When Leonid Moroz, a gregarious Russian-born neuroscientist and geneticist at the University of Florida, began studying ctenophores nearly a decade ago, he had a fairly simple goal in mind. He wanted to determine exactly where the blobby marine creatures—which are more commonly known as comb jellies because of the comb-like projections they use to swim—belonged on the tree of life.
After spending several years sequencing ctenophores, Moroz and his team discovered that the animals were missing many of the genes found in the nervous system of other animals thought to be closely related, such as coral and actual jellyfish. That meant that they’d branched off on their own up to 550 million years ago and were potentially among the first animals on earth.
“It was quite surprising to see,” said Moroz, almost like stumbling on a group of aliens living in the sea. But Moroz’s research did more than just shake up the tree of life. The ctenophores’ nervous system, Moroz realized, was formed using different chemical language than any other creature’s—not just different words but a unique alphabet. Moroz also discovered that comb jellies can regenerate elementary brains.
Today, these discoveries hold the tantalizing possibility that there might be alternative ways to build, or rebuild, a brain. Exploring these alternate systems could ultimately lead to revolutionary new treatments for degenerative neurological conditions, from Parkinson’s and Alzheimer’s to basic age-related memory loss, which affects nearly half of people aged 65 or older. By studying comb jellies, scientists might learn how to regenerate neurons, circuits, and even whole brains, helping not only address the problems of aging but also improving our capacity to learn.
Moroz’s accidental discovery was not the first time the course of neuroscience was changed because someone was poking around in the brains of simple sea animals. That honor belongs to Austrian-American neuropsychiatrist Eric Kandel. In the 1930s, when Kandel was a boy, he and his Jewish family fled Vienna for Brooklyn, New York. When Kandel enrolled at Harvard University in the late 1940s, just as the full scope of Nazi atrocities was becoming known, he majored in modern European history and literature, and focused on the attitude toward Nazism by German writers. Kandel’s girlfriend introduced him to Freud, whose work “opened an unsurpassed view” into memory and cognition, perception and thought.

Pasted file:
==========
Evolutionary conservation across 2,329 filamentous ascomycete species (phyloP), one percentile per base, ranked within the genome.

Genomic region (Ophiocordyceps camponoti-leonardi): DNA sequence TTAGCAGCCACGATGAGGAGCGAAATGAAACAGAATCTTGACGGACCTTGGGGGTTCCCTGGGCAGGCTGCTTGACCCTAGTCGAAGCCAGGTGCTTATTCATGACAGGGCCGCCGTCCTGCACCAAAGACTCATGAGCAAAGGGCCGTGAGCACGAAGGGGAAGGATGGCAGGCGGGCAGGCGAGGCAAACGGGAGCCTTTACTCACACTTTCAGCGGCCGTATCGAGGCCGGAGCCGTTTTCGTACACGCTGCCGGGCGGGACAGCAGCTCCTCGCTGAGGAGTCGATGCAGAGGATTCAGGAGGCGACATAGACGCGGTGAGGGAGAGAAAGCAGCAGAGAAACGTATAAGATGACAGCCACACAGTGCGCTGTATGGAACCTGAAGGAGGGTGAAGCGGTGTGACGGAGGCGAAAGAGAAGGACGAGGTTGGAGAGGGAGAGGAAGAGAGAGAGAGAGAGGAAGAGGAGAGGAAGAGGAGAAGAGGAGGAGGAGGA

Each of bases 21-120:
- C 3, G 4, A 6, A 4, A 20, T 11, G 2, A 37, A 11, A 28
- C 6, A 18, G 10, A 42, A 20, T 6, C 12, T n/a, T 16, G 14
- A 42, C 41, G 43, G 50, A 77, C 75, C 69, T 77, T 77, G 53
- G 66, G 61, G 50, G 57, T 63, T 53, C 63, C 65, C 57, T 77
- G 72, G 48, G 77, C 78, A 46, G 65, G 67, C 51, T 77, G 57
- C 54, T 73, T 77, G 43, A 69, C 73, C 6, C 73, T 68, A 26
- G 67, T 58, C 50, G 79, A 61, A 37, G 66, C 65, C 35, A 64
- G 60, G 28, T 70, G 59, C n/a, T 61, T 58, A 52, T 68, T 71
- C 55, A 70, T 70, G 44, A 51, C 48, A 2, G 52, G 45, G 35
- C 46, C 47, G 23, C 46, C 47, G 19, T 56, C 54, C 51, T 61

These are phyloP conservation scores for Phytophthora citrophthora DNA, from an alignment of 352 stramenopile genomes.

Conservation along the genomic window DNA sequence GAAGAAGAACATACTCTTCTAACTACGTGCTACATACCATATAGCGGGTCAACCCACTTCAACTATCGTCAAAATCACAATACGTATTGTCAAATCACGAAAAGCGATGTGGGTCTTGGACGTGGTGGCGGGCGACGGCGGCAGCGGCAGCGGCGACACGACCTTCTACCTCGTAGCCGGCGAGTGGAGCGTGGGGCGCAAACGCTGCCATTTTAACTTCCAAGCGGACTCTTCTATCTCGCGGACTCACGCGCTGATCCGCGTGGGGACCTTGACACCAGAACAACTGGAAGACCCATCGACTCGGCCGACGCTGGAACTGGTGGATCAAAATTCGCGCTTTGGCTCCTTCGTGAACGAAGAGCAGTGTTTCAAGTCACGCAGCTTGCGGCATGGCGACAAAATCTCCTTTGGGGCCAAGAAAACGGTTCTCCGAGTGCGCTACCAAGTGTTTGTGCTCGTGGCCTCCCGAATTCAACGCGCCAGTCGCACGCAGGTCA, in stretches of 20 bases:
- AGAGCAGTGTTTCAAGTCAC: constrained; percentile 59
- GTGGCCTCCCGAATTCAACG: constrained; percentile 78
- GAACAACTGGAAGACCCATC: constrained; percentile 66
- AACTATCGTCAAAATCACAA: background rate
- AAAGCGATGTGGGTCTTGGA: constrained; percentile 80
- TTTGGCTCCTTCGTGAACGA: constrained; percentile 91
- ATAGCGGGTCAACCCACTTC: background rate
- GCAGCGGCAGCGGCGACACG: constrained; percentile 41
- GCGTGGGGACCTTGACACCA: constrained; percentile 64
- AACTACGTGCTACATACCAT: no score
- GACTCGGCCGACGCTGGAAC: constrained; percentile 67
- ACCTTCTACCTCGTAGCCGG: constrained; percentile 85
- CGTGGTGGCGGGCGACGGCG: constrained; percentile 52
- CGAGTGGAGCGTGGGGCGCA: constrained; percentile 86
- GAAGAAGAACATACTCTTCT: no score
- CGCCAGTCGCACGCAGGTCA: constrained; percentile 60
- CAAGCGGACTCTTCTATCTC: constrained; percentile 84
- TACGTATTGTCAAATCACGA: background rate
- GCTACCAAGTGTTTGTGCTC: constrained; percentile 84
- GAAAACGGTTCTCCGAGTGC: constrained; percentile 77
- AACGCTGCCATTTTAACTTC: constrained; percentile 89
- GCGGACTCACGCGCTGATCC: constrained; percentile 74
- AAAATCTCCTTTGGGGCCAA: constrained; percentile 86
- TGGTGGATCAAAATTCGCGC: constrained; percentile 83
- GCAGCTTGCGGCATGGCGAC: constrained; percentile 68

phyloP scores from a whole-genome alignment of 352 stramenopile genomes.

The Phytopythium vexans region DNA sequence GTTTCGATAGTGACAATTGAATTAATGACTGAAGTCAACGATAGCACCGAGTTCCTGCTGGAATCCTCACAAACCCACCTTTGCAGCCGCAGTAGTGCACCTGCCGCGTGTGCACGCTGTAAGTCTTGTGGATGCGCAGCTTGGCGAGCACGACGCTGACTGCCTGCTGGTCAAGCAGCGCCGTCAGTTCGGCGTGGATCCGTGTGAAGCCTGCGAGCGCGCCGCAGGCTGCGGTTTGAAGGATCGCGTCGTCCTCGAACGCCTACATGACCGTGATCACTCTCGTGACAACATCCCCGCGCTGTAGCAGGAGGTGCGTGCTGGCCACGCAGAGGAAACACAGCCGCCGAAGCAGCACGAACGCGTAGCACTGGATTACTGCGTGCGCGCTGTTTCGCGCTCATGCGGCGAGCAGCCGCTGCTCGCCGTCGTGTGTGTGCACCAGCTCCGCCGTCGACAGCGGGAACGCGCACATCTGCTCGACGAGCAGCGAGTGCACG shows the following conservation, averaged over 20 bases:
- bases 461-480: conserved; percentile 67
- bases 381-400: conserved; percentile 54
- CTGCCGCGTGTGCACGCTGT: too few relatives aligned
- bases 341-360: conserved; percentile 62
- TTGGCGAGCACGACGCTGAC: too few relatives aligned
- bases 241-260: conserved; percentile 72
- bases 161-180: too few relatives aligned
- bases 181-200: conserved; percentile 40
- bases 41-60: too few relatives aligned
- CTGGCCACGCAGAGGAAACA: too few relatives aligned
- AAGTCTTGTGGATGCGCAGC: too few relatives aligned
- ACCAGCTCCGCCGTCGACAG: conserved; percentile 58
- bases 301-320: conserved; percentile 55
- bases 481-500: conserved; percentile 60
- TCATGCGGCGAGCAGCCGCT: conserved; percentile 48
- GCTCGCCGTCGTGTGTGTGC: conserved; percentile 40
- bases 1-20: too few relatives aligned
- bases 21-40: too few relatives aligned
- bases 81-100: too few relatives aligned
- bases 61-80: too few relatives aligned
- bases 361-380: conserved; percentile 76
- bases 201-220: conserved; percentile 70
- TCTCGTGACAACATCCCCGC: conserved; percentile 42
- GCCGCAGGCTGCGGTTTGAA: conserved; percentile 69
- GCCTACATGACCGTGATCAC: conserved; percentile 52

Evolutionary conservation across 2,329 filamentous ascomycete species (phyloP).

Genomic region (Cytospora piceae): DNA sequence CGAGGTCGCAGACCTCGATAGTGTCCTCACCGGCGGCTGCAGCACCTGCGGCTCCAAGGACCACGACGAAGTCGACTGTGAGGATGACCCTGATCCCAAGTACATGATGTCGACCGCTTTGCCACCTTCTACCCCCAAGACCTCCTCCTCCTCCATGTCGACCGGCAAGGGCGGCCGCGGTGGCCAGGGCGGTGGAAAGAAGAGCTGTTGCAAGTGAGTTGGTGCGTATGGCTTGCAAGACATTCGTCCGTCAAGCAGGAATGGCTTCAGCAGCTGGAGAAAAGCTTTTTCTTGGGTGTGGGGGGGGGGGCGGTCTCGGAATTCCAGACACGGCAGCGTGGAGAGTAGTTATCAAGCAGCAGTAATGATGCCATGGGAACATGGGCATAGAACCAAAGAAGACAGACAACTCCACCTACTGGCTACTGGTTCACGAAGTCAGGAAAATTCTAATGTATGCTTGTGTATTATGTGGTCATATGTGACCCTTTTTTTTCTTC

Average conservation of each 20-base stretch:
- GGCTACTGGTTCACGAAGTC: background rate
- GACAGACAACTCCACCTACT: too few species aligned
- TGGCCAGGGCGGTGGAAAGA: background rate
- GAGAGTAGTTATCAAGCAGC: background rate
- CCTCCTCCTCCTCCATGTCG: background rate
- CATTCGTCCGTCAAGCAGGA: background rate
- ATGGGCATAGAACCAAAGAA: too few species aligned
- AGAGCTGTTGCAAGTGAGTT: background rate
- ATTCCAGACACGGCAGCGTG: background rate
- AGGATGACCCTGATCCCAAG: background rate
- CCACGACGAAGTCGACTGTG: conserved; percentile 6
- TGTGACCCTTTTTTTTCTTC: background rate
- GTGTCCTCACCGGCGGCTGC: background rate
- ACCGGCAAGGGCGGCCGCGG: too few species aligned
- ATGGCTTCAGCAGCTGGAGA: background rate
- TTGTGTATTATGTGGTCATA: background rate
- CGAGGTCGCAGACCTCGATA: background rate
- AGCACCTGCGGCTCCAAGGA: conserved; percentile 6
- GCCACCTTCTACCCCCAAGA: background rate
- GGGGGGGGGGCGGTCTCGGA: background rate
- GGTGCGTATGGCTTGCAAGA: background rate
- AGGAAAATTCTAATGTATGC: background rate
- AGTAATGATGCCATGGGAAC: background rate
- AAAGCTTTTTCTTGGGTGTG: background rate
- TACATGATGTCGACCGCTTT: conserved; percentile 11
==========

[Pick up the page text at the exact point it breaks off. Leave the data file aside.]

At the time, learning how human memory works by studying a sea slug seemed farfetched.
After Harvard, Kandel went to medical school and did his residency in psychiatry. He took an elective on brain science, which introduced him to hands-on work in a neurobiology lab—one of only a handful of such labs that existed in the early 1950s. Later, while working at a National Institutes of Health lab, he learned how to record signals from individual nerve cells in the hippocampus, a part of the brain that scientists had recently determined was important for memory. It was highly specialized work, but it left Kandel yearning for something more. “When we finished,” Kandel said, “we asked, ‘What did we learn about memory?’ ” The answer, it turned out, was “nothing.” “You have to see how behavior is modified by learning,” Kandel said. “No one knew the nature of the sensory inputs.”